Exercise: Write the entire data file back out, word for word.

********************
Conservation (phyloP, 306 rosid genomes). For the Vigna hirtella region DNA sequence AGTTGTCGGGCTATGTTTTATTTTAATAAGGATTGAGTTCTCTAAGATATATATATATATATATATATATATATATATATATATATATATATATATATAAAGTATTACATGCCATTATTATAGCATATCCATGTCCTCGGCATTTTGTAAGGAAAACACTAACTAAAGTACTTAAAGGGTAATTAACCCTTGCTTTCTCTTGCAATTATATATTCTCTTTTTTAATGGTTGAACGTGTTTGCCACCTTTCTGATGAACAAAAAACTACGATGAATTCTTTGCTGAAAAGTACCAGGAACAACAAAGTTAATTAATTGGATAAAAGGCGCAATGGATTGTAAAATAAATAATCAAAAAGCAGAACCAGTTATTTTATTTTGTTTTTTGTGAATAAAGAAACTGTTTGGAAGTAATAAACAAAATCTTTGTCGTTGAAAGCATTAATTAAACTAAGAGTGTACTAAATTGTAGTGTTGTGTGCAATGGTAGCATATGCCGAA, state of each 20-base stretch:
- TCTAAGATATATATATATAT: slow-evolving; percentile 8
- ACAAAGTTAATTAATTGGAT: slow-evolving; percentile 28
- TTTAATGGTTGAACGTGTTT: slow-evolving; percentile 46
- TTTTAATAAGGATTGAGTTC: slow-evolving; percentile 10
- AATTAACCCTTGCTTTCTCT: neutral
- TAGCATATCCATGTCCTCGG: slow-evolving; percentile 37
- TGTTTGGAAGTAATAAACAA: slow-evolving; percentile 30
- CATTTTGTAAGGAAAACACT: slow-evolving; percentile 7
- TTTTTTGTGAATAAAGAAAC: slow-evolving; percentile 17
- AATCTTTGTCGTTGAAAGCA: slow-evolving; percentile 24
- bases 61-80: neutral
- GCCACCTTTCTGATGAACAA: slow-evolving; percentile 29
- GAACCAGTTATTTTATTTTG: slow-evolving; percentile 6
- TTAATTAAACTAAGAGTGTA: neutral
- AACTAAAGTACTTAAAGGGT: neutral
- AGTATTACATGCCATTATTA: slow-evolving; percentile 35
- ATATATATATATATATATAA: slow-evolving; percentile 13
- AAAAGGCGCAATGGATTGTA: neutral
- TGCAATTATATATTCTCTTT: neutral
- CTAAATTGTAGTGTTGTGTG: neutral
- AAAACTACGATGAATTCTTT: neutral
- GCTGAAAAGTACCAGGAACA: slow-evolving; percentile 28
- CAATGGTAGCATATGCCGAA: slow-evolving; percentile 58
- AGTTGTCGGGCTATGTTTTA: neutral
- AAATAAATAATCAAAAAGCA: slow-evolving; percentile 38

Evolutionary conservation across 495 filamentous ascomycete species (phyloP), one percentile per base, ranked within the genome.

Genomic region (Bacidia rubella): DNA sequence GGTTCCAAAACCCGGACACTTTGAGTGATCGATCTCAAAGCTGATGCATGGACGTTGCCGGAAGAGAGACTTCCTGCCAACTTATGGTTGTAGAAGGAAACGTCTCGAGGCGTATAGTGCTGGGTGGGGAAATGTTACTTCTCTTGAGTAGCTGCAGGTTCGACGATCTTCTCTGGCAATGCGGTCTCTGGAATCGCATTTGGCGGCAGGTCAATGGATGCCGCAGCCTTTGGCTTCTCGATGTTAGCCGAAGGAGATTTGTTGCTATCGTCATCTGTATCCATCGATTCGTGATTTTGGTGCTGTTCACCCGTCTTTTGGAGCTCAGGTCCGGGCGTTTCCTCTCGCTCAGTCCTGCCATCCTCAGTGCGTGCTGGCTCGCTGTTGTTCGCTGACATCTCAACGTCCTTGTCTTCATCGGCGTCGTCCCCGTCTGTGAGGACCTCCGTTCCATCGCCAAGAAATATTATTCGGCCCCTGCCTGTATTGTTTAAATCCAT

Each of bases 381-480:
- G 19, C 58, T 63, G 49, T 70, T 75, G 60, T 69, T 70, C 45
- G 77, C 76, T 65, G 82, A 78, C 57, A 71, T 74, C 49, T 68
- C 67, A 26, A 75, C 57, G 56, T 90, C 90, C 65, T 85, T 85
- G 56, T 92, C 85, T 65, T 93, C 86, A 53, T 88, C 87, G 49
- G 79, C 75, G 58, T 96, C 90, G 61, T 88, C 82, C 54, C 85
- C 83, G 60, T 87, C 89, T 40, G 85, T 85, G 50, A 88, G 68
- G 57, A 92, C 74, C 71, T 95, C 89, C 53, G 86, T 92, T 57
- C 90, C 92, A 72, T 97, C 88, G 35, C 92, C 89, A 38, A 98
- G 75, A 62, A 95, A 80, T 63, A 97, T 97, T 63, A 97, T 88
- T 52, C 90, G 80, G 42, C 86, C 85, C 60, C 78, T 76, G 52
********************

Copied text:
Conservation (phyloP, 306 rosid genomes). For the Vigna hirtella region DNA sequence AGTTGTCGGGCTATGTTTTATTTTAATAAGGATTGAGTTCTCTAAGATATATATATATATATATATATATATATATATATATATATATATATATATATAAAGTATTACATGCCATTATTATAGCATATCCATGTCCTCGGCATTTTGTAAGGAAAACACTAACTAAAGTACTTAAAGGGTAATTAACCCTTGCTTTCTCTTGCAATTATATATTCTCTTTTTTAATGGTTGAACGTGTTTGCCACCTTTCTGATGAACAAAAAACTACGATGAATTCTTTGCTGAAAAGTACCAGGAACAACAAAGTTAATTAATTGGATAAAAGGCGCAATGGATTGTAAAATAAATAATCAAAAAGCAGAACCAGTTATTTTATTTTGTTTTTTGTGAATAAAGAAACTGTTTGGAAGTAATAAACAAAATCTTTGTCGTTGAAAGCATTAATTAAACTAAGAGTGTACTAAATTGTAGTGTTGTGTGCAATGGTAGCATATGCCGAA, state of each 20-base stretch:
- TCTAAGATATATATATATAT: slow-evolving; percentile 8
- ACAAAGTTAATTAATTGGAT: slow-evolving; percentile 28
- TTTAATGGTTGAACGTGTTT: slow-evolving; percentile 46
- TTTTAATAAGGATTGAGTTC: slow-evolving; percentile 10
- AATTAACCCTTGCTTTCTCT: neutral
- TAGCATATCCATGTCCTCGG: slow-evolving; percentile 37
- TGTTTGGAAGTAATAAACAA: slow-evolving; percentile 30
- CATTTTGTAAGGAAAACACT: slow-evolving; percentile 7
- TTTTTTGTGAATAAAGAAAC: slow-evolving; percentile 17
- AATCTTTGTCGTTGAAAGCA: slow-evolving; percentile 24
- bases 61-80: neutral
- GCCACCTTTCTGATGAACAA: slow-evolving; percentile 29
- GAACCAGTTATTTTATTTTG: slow-evolving; percentile 6
- TTAATTAAACTAAGAGTGTA: neutral
- AACTAAAGTACTTAAAGGGT: neutral
- AGTATTACATGCCATTATTA: slow-evolving; percentile 35
- ATATATATATATATATATAA: slow-evolving; percentile 13
- AAAAGGCGCAATGGATTGTA: neutral
- TGCAATTATATATTCTCTTT: neutral
- CTAAATTGTAGTGTTGTGTG: neutral
- AAAACTACGATGAATTCTTT: neutral
- GCTGAAAAGTACCAGGAACA: slow-evolving; percentile 28
- CAATGGTAGCATATGCCGAA: slow-evolving; percentile 58
- AGTTGTCGGGCTATGTTTTA: neutral
- AAATAAATAATCAAAAAGCA: slow-evolving; percentile 38

Evolutionary conservation across 495 filamentous ascomycete species (phyloP), one percentile per base, ranked within the genome.

Genomic region (Bacidia rubella): DNA sequence GGTTCCAAAACCCGGACACTTTGAGTGATCGATCTCAAAGCTGATGCATGGACGTTGCCGGAAGAGAGACTTCCTGCCAACTTATGGTTGTAGAAGGAAACGTCTCGAGGCGTATAGTGCTGGGTGGGGAAATGTTACTTCTCTTGAGTAGCTGCAGGTTCGACGATCTTCTCTGGCAATGCGGTCTCTGGAATCGCATTTGGCGGCAGGTCAATGGATGCCGCAGCCTTTGGCTTCTCGATGTTAGCCGAAGGAGATTTGTTGCTATCGTCATCTGTATCCATCGATTCGTGATTTTGGTGCTGTTCACCCGTCTTTTGGAGCTCAGGTCCGGGCGTTTCCTCTCGCTCAGTCCTGCCATCCTCAGTGCGTGCTGGCTCGCTGTTGTTCGCTGACATCTCAACGTCCTTGTCTTCATCGGCGTCGTCCCCGTCTGTGAGGACCTCCGTTCCATCGCCAAGAAATATTATTCGGCCCCTGCCTGTATTGTTTAAATCCAT

Each of bases 381-480:
- G 19, C 58, T 63, G 49, T 70, T 75, G 60, T 69, T 70, C 45
- G 77, C 76, T 65, G 82, A 78, C 57, A 71, T 74, C 49, T 68
- C 67, A 26, A 75, C 57, G 56, T 90, C 90, C 65, T 85, T 85
- G 56, T 92, C 85, T 65, T 93, C 86, A 53, T 88, C 87, G 49
- G 79, C 75, G 58, T 96, C 90, G 61, T 88, C 82, C 54, C 85
- C 83, G 60, T 87, C 89, T 40, G 85, T 85, G 50, A 88, G 68
- G 57, A 92, C 74, C 71, T 95, C 89, C 53, G 86, T 92, T 57
- C 90, C 92, A 72, T 97, C 88, G 35, C 92, C 89, A 38, A 98
- G 75, A 62, A 95, A 80, T 63, A 97, T 97, T 63, A 97, T 88
- T 52, C 90, G 80, G 42, C 86, C 85, C 60, C 78, T 76, G 52